The Harry Potter series was my very first series of books, and it was my introduction to the world of fantasy. Fantasy being my favorite genre, you can see why I could reread it any time, I consider it important because of the influence it has had on me. Out of the whole series though, Half-Blood Prince is my favorite. It’s the first book out of the series which I think goes beyond the children audience. But, more importantly, the revelations and information available in this book make it my favorite.

1 – GRR Martin’s A Storm of Swords (A Song of Ice and Fire)

This is a more recent obsession of mine, as I only started reading the series about five years ago, around 2010/2011. The reason it finds itself at the top is of course the writing style and the many hidden details, foreshadowing, and double-meaning writings. When it comes to a Song of Ice and Fire, each sentence’s as important as the next, and every word brings something to the table. It doesn’t matter how many times you have read and analyzed the books, on your next reading you realize/discover something new. If we take and review the whole series I believe that we’ll find out Storm of Swords is firmly placed as the best book from the series and that’s why I’ve selected it from the published books.

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The Clock Ticks Life Away

anniversary-1xTwo weeks ago, on the 1st of June, WordPress was kind enough to remind me that it has been two years since I registered with this account. Granted, I didn’t start blogging right away, mostly because back then I was unsure of the direction I want to steer my blog toward. Not that I am putting all my attention to a single element nowadays, but hopefully my writing is focused on fewer interests. And I most definitely did not keep up with my writing throughout those two years, there were frequent monthly breaks and one dark period of a long, six-month absence. But as much as our past is nowhere near perfect, sometimes we need to revisit it in order to move to the future, take a step back so we can jump forward.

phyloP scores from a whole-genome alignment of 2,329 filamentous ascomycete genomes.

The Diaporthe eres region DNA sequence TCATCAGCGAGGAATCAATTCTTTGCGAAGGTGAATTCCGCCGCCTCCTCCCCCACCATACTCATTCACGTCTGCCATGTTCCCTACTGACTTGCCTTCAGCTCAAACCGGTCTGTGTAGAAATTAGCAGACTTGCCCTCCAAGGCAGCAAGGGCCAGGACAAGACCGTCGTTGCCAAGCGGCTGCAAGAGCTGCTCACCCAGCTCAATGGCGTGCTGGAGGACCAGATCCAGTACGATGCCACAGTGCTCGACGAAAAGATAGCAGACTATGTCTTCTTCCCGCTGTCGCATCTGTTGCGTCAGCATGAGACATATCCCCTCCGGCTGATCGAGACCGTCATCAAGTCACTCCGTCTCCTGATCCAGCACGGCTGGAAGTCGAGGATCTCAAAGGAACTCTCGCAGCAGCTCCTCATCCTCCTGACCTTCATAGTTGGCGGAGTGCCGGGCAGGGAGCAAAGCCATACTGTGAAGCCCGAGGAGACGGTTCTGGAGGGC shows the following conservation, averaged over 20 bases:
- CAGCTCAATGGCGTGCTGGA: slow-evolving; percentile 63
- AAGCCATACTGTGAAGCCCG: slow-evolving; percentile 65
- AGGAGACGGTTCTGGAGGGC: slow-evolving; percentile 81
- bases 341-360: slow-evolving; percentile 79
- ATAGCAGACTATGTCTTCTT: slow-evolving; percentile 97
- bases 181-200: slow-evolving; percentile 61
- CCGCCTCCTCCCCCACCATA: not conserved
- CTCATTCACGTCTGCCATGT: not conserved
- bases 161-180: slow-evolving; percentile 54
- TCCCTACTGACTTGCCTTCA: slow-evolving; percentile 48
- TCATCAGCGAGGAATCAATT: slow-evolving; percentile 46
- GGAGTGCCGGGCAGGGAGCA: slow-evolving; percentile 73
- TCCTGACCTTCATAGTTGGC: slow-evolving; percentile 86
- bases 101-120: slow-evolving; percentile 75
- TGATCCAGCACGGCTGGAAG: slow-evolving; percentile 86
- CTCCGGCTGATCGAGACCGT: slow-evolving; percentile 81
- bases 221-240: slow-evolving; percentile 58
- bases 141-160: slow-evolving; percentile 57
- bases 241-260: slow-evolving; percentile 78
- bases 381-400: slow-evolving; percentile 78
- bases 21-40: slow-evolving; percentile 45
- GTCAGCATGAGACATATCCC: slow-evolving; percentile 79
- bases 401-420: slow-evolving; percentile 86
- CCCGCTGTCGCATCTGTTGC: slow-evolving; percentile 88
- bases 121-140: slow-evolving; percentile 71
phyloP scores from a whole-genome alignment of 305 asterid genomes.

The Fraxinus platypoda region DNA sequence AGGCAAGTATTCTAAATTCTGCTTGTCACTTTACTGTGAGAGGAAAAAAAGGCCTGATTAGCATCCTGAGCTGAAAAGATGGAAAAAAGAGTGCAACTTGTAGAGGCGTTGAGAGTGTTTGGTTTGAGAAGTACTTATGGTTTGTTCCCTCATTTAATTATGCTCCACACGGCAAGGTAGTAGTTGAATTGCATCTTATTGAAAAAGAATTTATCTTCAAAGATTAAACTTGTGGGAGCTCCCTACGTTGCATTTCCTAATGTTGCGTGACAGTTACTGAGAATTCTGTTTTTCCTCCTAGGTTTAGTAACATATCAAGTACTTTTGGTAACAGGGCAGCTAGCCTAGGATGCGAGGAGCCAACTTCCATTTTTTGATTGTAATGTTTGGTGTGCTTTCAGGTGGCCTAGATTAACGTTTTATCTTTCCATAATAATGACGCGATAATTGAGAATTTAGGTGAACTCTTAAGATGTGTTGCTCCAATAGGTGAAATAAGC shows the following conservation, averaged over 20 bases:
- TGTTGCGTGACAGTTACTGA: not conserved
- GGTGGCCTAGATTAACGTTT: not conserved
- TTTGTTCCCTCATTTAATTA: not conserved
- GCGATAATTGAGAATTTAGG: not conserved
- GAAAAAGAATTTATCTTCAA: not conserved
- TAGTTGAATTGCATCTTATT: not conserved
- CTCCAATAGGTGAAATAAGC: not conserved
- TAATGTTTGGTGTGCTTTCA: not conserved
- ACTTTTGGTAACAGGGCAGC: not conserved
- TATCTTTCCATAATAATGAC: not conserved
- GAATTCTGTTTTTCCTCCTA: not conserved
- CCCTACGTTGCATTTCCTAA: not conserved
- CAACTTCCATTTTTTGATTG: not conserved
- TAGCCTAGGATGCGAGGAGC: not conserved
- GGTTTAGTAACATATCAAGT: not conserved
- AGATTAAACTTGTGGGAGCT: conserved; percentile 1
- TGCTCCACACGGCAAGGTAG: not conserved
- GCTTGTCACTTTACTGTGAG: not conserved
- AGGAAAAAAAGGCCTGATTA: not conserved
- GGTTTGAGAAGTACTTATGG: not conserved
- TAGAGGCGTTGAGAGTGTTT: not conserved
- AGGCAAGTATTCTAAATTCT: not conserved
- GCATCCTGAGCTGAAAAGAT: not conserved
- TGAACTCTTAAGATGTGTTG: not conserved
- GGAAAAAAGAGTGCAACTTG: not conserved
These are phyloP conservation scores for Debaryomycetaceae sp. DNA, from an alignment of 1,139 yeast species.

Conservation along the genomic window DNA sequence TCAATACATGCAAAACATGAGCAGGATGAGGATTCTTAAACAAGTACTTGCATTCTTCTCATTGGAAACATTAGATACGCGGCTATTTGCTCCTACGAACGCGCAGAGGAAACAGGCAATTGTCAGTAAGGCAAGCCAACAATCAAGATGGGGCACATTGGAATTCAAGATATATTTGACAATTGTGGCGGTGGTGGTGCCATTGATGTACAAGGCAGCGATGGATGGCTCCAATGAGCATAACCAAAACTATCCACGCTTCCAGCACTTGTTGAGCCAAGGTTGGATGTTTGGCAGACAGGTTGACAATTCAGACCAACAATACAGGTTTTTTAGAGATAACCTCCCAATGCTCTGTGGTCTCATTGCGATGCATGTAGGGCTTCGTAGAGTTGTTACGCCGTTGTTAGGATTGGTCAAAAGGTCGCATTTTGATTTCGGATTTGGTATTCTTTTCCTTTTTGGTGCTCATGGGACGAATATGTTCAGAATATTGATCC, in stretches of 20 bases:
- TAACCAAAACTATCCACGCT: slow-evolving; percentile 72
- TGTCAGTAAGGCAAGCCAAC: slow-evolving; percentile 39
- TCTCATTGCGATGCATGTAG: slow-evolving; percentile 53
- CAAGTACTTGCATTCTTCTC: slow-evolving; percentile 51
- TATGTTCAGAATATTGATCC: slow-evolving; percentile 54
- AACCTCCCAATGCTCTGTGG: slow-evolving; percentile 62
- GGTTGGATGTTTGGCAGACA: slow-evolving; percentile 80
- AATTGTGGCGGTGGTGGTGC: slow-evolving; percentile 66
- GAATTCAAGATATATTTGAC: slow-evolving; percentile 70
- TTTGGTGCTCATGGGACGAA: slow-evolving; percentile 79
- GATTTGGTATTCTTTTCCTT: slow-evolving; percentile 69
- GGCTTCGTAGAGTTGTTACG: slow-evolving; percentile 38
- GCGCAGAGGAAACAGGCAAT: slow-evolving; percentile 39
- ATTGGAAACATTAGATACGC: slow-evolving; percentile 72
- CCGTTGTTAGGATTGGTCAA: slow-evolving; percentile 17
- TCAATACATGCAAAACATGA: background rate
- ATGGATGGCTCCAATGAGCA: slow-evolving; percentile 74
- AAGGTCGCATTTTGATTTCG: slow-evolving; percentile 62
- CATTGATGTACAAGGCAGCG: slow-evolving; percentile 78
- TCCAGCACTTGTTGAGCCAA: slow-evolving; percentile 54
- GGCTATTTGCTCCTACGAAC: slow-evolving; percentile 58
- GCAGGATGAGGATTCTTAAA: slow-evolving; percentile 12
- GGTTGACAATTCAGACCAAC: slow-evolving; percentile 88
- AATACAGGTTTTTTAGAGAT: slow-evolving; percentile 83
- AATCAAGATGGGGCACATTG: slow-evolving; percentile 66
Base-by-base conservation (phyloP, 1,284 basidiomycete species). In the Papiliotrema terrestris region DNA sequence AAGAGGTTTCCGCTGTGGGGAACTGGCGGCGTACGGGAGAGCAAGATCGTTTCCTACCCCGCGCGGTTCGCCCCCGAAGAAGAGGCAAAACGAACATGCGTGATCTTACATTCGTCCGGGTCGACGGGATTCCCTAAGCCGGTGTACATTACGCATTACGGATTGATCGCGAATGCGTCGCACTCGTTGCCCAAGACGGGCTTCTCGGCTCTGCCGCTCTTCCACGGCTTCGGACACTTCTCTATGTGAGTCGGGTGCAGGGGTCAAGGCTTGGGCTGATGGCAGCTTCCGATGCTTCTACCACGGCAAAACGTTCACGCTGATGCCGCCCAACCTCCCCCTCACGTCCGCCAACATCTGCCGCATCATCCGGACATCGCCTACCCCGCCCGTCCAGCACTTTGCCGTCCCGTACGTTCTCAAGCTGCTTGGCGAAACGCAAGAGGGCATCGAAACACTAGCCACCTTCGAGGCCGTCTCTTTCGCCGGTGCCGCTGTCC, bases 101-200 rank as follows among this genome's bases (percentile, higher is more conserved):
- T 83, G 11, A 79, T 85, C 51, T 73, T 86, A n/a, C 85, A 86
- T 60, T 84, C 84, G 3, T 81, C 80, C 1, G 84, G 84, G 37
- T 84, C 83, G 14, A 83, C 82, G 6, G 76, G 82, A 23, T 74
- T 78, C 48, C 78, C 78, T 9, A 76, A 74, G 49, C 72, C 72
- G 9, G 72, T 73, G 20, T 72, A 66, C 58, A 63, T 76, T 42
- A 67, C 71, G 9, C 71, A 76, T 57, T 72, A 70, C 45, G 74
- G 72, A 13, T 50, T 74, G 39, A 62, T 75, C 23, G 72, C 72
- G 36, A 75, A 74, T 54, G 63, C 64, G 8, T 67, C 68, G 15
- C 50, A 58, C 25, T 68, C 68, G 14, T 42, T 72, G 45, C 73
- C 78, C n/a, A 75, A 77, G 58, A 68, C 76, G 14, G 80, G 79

I noticed one of my first ever posts getting attention lately, an old Harry Potter fan-fiction piece that was probably shared somewhere, and for a moment there I considered deleting it or fully rewriting it. It’s ridiculously short, poorly written, and overall it seems like I had put no thought to it when I wrote it. To sum it up, it’s an embarrassment. On the other hand, it shows just how much things have changed over a time span of two years — it made me feel better about some recent written works (which I have not shared here, not yet at least). There is just as good as there is bad in every experience that we go through, regardless of how we feel about certain things from the past they all contribute to who we are. At the end of the day we’re just a collection of short stories, books whose pages are filled with the tales of our lives. For a few of us, those stories may live on forever, should someone somewhere decide they’re of great importance. For the rest of us, those stories will eventually be forgotten. They’ll still be there, no one can take away your past, for better or for worse, but they won’t be the topic of discussion among our successors.